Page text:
The World Wide Web is full of images, but they’re not all created the same. See the list below for information about the three most popular image extensions: .gif, .png, .jpg.
The letters “GIF” (pronounced like “Jiff”) actually stand for “Graphics Interchange Format,” but what you should know is that a GIF is a compressed image file format. GIF files are great for small icons and animated images, but they lack the color range to be used for high-quality photos. To experiment with making a GIF Animation, use the GIF Maker.
PNG Images (pronounced “ping”) were originally created to replace GIF images on the web, but they both still exist. PNG stands for Portable Network Graphics and is often used for transparency images like logos and buttons on a website. Click here to learn more about the PNG Image Format.
JPEG is a compressed image file format used in most digital cameras for high quality photographs. JPEG images are not limited to a certain amount of color, like GIF images are. So if you see a large, colorful image on the Web, it is most likely a JPEG file. Most of the time, the file extension will look like .jpg, but sometimes it will include the “e” and look like this: .jpeg.
Topic #8 – Creative Commons
If a part of you is thinking that all this online copyright law is too strict, you might be right. A lot of important people who help make the World Wide Web a better place for sharing have created something to help. The Creative Commons is a non-profit organization that provides a license to many groups so that the images (and other creative works) being shared across the web can actually be shared. This doesn’t remove copyright from the conversation, but it helps.
For example, if you go to Google Images and look for an abstract, most of the images you see will have a note at the bottom that says “image may be subject to copyright.” But there are a few out there that will tell you that a specific image is free under the Creative Commons.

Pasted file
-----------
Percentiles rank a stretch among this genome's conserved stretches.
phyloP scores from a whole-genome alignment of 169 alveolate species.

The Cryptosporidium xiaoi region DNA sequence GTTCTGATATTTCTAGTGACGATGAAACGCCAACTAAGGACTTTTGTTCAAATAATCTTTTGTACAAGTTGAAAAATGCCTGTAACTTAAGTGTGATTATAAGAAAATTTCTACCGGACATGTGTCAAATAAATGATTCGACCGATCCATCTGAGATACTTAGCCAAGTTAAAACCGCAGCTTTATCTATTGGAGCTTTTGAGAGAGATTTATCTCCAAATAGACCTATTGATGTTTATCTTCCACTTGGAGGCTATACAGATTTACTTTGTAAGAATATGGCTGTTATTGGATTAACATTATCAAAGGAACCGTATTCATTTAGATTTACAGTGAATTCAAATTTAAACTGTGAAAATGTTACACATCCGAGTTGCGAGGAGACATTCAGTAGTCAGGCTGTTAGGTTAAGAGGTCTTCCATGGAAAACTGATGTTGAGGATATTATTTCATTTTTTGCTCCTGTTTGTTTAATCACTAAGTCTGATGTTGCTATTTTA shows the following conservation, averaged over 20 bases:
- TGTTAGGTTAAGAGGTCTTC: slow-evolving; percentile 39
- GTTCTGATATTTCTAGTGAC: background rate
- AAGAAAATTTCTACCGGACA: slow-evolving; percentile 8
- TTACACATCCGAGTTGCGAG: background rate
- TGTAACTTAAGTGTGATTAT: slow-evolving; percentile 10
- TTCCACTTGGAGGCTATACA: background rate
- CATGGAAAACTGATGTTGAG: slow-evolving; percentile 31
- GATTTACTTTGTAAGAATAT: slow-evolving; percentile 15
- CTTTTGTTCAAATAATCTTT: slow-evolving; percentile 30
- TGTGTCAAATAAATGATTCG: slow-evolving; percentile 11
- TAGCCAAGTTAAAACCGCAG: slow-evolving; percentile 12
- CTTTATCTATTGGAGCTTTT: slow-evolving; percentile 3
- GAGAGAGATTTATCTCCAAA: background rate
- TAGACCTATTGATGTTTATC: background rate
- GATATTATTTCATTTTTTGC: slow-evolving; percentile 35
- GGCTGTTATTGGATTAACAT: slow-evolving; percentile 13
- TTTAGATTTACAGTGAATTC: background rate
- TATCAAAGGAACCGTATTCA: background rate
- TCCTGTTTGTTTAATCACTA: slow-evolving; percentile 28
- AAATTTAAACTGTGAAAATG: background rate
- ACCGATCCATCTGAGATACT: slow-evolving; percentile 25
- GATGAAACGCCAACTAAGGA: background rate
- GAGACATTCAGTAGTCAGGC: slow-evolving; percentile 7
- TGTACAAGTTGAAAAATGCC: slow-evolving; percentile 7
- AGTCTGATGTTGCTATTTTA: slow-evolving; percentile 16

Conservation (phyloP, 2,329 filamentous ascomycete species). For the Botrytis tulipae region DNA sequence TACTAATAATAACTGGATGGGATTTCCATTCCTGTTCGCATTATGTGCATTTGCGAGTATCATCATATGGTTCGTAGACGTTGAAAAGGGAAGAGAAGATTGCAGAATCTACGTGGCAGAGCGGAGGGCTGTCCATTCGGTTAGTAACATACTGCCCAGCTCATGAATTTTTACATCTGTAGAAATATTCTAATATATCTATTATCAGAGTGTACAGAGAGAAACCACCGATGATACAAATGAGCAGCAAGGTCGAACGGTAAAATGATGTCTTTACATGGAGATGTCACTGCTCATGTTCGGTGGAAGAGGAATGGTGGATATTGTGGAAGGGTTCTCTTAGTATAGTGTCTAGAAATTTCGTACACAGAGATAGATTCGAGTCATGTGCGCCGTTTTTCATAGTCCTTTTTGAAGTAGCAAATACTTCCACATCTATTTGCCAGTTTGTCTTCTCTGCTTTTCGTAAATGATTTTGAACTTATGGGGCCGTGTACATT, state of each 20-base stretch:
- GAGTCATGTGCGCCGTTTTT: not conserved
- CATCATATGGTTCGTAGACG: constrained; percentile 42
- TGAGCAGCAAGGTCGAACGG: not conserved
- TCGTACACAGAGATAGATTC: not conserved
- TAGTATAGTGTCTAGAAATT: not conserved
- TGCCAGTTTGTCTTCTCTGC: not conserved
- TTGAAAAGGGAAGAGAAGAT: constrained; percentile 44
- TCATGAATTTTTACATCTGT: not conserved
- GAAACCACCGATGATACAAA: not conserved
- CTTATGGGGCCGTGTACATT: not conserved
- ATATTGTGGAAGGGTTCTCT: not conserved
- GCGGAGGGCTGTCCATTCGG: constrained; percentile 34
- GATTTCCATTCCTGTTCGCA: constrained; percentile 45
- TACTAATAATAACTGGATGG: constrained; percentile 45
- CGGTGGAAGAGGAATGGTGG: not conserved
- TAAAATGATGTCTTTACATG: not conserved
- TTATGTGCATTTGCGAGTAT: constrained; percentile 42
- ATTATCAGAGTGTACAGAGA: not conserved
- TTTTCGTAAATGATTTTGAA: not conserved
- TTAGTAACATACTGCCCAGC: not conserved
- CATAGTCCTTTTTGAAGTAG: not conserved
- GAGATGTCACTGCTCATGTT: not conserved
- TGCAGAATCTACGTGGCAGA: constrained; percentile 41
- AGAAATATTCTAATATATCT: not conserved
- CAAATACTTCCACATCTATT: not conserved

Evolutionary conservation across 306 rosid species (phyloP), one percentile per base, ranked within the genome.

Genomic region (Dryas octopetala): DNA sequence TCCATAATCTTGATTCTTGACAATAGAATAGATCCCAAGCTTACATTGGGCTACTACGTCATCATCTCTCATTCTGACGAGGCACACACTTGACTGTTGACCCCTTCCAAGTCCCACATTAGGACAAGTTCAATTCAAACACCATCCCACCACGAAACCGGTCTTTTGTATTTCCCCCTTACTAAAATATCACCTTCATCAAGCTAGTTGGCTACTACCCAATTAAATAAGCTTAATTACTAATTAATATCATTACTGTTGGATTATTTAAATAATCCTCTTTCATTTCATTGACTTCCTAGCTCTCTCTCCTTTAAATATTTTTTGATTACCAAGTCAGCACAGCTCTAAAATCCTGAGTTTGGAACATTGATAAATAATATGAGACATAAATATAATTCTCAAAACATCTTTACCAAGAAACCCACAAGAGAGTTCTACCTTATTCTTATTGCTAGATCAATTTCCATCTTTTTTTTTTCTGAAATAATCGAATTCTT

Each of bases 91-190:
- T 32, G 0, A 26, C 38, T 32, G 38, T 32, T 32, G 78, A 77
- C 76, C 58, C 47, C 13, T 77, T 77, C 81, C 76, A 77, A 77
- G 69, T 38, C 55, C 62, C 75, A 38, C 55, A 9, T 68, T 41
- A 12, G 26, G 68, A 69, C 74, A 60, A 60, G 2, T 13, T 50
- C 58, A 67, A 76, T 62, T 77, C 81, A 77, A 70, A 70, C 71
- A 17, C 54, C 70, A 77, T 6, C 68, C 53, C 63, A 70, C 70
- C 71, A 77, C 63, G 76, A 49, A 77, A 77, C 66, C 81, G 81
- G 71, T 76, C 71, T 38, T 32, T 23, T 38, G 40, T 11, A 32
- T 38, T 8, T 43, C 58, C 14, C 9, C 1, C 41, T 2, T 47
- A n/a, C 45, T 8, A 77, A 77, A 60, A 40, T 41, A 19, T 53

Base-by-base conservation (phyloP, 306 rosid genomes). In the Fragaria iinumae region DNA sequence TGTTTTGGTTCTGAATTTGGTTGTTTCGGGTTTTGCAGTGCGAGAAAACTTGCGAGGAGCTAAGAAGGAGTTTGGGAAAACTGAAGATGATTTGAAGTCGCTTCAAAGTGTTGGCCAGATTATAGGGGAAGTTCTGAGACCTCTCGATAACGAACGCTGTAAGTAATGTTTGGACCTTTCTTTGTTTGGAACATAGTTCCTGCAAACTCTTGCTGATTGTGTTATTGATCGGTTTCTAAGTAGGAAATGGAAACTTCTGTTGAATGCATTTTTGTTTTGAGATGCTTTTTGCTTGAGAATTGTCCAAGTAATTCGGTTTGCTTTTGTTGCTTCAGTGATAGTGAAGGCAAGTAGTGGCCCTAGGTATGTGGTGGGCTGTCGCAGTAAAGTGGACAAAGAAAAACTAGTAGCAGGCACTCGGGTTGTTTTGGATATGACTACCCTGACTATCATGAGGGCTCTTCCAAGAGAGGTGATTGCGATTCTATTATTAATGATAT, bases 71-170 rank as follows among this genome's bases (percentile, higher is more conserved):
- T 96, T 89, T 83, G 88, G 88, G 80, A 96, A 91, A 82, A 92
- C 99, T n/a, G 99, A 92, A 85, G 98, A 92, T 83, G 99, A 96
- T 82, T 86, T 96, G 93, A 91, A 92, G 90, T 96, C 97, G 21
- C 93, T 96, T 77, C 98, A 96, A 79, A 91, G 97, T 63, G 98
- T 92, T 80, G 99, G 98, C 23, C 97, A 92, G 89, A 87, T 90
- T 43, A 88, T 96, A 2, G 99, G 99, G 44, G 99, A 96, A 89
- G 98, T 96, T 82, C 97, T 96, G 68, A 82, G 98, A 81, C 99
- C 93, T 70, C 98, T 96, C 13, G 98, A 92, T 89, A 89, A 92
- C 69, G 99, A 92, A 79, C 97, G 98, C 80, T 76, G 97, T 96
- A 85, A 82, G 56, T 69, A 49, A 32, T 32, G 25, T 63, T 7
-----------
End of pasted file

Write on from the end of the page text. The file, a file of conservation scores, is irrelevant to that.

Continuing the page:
Topic #9 – Google Images Advanced Search
Now that you know how easy it is for someone to get in trouble for scraping the web and grabbing a random image, it’s time you learned how to navigate Google Images. The teacher will walk you through some of the easily overlooked tools and settings of a Google Image search.
Topic #10 – What Happens When Google Changes the Rules?
For the past 20 years, Google has gotten really good at changing the rules just when users get comfortable with the process. The site always LOOKS the same, which makes it harder to notice every little change that Google makes to their process. For example, below is an article about something that is about to change on the Google Image search.
Google and the New Copyright Credits (February 10, 2018)
PART 3: DAILY DESIGN – Images and HTML
This section is all about learning to save images and how to place them on your web page using HTML. Before we begin, you’ll need to do the following four things:
1. Go to your “images” folder and create a new subfolder called “cfat”
2. Create a new Notepad Document and save it as “cfat.html” in your “pages” folder.
3. Visit the website for Central Florida Airboat Tours.
4. Wait for further instructions or look over some of the <img> tag information below.
1. The Basic <img> Element
When you want to put an image into an HTML document, the code looks like this:
Notice that there is no closing </img> tag for images, so it’s one of the few tags that closes itself (a “self-closing” tag). Here’s a more specific example of a complete image element:
Notice in the source (src), we are telling the page where to find the image. By saying /images/mycity, we’re saying what folder those images are in, then we’re saying which file to show from that folder. Make sense?
2. Image Attributes
The image element has a few common attributes that you can use below:
src=”” (Without this attribute, an image cannot show up)
width=”” (This is an optional attribute, but it can control image dimensions)
height=”” (This is an optional attribute, but it can control image dimensions)
alt=”” (This is an important attribute, useful to search engines and certain web readers)
3. A Note About the File Path
But what if the /images folder is up one directory and doesn’t share the same directory as the folder my page is in? That’s when we use something called DOT DOT FORWARD SLASH and it looks like this “../”. You can see it in action below:
4. Online URLs
When you’re in a hurry and you want to see an image on your web page, you can sometimes just grab the URL from online.
<img src=”http://www.randomsite.com/images/cake.jpg” alt=”Chocolate Cake”>